...a cool, sweet topping for the Raspberry Pi!
Welcome to our web page for The Raspberry Pi Heat Sink/Enclosure that we presented on kickstarter. Helado is Spanish for ice cream. Click here to see our campaign.
Please note the we do not sell the Raspberry Pi boards themselves; just these enclosures. If you want to know what a Raspberry Pi is or does please see our introductory info below. The Raspberry Pi logo to the left is a registered trademark of the Rapsberry Pi Foundation.
The features of this enclosure are:
- it's machined from solid aluminum and doubles as a heat sink
- it has a chimney to conduct heat away from the processor which can be helpful for overclocking (see the photo below)
NOTE: hover the no board link with your mouse to remove the board if it is in the way
- it’s attractive in a heavy-industrial sort of way.
NOTE: We believe if J.A.R.V.I.S. were a Raspberry Pi, he'd dress in one of these!
- it comes with a durable anodized finish so your fingers won’t go black and you can chose from 3 colors:
- clear (natural aluminum)
- Please note we experimented with blue, red and violet and found a quality problem with these parts so we are not offering them.
- the top recess is purposely left plain and flat so you can customize it:
- print a simple paper design and glue it in
- have a print shop make a puffy decal and look like a pro
- engrave through the anodizing for a classy look
- use a DVD label maker to make your own sticker
- or anything else you chose
- the Pi is edge mounted which will work universally. Not all Pi’s have the 2 test fixture holes of the modern design. Hover for no board.
- the bottom can be finished in several ways:
- it comes standard with plastic screws to keep it from scratching surfaces
- it can be left open (the most inexpensive option)
- optionally there is a standard cover that can be added
- VESA standard mounts are available to mount directly to the rear of a TV or monitor
- See the Data Sheet links in the left side bar for more information
- you can glue on felt or rubber across the whole surface if you prefer
- two sided tape can hang it vertically
- glue on velcro if you want to hang it and remove it
It was originally built for a media player so it doesn’t give convenient access to the i/o header but wiring can still exit the housing quite easily.
We build this in-house at Qsine on our intriguing 9-Axis mill/turning CNC center. At first I (Kevin) was just going to buy an enclosure for my media player. After researching what was available and seeing the diverse, interesting things people were doing, I was inspired to build my own and put a Qsine touch on it. So I worked up a design in 3D CAD, tool pathed it in 3D CAM and build a few prototypes that we could anodize and see how it looked in full color. It turned out so well I wanted to bring it to kickstarter and see if others liked it.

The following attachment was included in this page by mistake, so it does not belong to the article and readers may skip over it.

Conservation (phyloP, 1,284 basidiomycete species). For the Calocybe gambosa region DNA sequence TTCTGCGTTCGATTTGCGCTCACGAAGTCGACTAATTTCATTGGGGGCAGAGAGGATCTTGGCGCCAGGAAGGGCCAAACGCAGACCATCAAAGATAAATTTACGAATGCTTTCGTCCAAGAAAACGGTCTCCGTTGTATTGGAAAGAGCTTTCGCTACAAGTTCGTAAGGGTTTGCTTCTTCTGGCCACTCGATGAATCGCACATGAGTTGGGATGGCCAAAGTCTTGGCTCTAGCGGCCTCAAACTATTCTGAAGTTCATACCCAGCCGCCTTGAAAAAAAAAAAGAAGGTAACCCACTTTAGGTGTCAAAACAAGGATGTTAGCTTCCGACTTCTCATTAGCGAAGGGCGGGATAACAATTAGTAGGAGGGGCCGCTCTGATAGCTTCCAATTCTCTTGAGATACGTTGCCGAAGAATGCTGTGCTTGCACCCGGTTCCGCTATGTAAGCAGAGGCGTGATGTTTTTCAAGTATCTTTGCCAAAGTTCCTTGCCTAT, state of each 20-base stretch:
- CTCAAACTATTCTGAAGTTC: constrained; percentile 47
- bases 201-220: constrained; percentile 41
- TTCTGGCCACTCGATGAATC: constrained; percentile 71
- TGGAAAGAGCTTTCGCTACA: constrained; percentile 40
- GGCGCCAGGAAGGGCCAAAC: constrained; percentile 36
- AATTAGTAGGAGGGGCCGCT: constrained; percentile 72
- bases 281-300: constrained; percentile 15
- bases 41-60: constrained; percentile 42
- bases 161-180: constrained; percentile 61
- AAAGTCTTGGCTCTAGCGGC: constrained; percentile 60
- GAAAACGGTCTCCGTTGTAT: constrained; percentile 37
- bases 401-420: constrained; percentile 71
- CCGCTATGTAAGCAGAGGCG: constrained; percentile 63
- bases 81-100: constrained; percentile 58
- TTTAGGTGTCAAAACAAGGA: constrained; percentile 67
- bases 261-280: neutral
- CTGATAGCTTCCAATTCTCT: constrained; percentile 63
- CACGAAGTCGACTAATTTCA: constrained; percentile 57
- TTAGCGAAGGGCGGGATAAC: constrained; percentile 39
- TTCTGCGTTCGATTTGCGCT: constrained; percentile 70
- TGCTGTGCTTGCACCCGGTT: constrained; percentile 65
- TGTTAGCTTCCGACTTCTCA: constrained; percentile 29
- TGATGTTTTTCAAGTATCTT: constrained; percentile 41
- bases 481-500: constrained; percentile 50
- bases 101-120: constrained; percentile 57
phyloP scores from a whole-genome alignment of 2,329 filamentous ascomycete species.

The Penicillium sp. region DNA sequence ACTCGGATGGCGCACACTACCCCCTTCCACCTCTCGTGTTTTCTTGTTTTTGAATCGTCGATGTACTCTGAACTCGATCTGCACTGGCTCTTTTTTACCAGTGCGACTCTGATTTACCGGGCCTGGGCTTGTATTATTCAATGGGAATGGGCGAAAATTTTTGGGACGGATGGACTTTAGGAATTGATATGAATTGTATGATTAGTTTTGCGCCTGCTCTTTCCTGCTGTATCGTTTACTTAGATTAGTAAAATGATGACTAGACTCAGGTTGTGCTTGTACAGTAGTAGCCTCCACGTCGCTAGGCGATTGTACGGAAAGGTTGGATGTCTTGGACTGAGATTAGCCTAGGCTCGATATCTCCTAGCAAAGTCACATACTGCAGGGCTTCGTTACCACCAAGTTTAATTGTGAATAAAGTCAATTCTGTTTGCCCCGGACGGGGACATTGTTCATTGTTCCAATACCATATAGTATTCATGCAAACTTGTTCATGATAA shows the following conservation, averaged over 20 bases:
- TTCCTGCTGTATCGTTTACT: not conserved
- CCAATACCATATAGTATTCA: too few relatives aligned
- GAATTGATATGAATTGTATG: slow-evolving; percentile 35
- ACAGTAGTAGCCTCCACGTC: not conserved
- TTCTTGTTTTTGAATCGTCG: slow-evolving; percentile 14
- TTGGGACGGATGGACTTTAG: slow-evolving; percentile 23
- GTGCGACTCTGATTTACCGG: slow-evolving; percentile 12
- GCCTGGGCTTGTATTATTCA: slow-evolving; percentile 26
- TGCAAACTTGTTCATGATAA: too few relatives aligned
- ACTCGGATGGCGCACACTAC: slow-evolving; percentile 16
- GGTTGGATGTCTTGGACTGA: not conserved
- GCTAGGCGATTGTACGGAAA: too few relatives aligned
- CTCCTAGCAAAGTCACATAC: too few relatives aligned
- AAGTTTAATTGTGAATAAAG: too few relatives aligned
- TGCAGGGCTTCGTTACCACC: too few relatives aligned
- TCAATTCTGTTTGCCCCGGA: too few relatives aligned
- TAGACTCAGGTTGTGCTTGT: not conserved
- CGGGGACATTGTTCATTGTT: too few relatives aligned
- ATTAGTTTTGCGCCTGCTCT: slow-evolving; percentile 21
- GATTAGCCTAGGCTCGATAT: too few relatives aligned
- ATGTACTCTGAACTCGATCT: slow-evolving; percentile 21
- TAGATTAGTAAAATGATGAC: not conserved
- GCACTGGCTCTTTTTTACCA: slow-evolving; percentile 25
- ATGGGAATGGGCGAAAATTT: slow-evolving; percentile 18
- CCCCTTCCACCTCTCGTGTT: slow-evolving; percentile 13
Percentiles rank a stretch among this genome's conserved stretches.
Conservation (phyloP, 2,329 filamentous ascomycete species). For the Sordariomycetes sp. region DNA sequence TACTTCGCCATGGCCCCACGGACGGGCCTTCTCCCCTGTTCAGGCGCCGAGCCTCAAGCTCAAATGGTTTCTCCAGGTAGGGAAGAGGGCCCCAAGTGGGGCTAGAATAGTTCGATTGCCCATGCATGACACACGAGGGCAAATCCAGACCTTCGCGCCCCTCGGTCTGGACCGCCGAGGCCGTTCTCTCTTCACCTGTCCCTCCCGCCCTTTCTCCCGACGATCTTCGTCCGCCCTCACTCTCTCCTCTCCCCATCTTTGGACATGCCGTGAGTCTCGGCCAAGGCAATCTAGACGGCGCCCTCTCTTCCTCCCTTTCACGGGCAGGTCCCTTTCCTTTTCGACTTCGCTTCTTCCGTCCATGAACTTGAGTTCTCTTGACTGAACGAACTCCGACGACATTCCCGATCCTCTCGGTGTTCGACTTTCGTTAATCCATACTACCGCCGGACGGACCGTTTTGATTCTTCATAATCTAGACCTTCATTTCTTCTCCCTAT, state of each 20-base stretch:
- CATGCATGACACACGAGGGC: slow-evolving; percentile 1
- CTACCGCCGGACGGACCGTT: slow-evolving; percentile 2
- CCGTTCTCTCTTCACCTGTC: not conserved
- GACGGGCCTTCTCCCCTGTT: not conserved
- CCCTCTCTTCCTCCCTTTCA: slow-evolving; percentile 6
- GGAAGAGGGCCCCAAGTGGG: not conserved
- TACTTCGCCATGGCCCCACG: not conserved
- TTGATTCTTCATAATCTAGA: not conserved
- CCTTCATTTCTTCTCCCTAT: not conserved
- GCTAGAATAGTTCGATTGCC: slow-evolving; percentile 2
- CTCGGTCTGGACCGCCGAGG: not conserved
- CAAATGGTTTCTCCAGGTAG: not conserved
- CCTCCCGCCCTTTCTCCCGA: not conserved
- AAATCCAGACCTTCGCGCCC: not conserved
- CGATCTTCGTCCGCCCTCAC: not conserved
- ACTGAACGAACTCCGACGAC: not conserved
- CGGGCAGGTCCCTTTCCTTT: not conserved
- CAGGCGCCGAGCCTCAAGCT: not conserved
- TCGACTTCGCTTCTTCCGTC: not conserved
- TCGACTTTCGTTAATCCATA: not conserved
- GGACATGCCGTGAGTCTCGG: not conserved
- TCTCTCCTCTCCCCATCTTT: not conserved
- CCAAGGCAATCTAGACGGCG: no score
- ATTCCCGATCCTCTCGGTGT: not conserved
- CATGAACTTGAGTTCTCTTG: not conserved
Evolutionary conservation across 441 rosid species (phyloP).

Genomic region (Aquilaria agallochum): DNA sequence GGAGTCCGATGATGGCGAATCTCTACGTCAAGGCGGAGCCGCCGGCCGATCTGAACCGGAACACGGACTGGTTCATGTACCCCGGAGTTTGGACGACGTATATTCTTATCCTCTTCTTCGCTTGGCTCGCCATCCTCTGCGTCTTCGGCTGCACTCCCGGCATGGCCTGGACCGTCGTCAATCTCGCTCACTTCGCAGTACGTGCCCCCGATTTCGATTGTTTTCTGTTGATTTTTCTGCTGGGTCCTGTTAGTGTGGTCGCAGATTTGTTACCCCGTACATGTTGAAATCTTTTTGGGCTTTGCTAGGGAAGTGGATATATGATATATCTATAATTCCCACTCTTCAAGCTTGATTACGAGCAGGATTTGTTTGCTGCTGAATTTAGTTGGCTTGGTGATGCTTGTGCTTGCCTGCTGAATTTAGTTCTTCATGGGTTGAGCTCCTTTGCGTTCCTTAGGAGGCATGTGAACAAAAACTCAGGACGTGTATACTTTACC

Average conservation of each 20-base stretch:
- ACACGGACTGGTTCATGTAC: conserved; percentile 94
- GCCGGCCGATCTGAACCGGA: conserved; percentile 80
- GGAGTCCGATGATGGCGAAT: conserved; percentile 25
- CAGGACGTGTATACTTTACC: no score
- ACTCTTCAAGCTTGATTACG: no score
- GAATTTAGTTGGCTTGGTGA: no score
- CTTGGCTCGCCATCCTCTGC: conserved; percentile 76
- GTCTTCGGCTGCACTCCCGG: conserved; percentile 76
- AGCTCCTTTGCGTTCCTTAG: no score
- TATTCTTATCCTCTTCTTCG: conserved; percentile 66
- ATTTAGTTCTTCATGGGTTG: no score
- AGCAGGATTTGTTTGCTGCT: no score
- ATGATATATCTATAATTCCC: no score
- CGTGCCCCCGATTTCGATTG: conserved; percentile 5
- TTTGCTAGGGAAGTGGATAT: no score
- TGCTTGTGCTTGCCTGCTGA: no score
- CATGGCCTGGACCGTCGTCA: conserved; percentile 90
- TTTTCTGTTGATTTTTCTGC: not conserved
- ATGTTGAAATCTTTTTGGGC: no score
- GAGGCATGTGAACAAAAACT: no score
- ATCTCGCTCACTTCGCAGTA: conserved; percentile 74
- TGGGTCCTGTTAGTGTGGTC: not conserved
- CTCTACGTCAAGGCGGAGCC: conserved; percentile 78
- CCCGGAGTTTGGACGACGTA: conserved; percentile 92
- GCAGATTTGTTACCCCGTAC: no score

Our regular business is designing and building custom industrial machinery (mainly stainless and aluminum products) for industrial customers. Doing something close to the retail level like this is new to us. I am grateful to be born in an era where we can experiment with concepts like kickstarter.
We see many amazing projects being done by crowd sourcing and we are eager to contribute by both bringing our ideas forward and funding projects we like.
Special thanks to Van Lai, our resident high-end-TiG welder/IT-man/promotional photographer and now video cameraman/editor who made this web page possible!
Introduction to the Raspberry Pi:
I have been surprised to discover many technically competent and even computer nerdy people that have never heard of the RPi. They all seem intrigued by it so we put together a few little videos on some things a Raspberry Pi can do, hoping we can aid in the discovery process.
The other reason I wanted to do these videos is to set proper expectations for people who want to try out the RPi. Depending on the tasks performed, the RPi can please and delight or sorely disappoint. This was information I had trouble finding when I did research on the RPi. I learned a lot of what it can't do after I had it. And while I talk about those things, I hope it comes across as informative instead of negative.
These videos are just campfire-type-talks about the RPi, not technical. You can learn how to do anything I demo by searching Google and Youtube; that's how I did it! And one caveat: you need to be quite computer savvy to setup a RPi.
Please note you can select your playback quality and the closed captioning is functional.
Overview on the RPi:
Video, slideshow, music demo on RaspBMC:
P.S. I forgot to mention Netflix is at best very hard to play on the RPi and in HD impossible as far as I know.
Thin/remote client (running 3D CAD) with the Thin Client project:
P.S. I forgot to mention there are many VM clients in this too.
Here's a link if you are curious and want to learn more about the RPi:
Have fun with your Raspberry Pi! And we hope you want yours with Helado!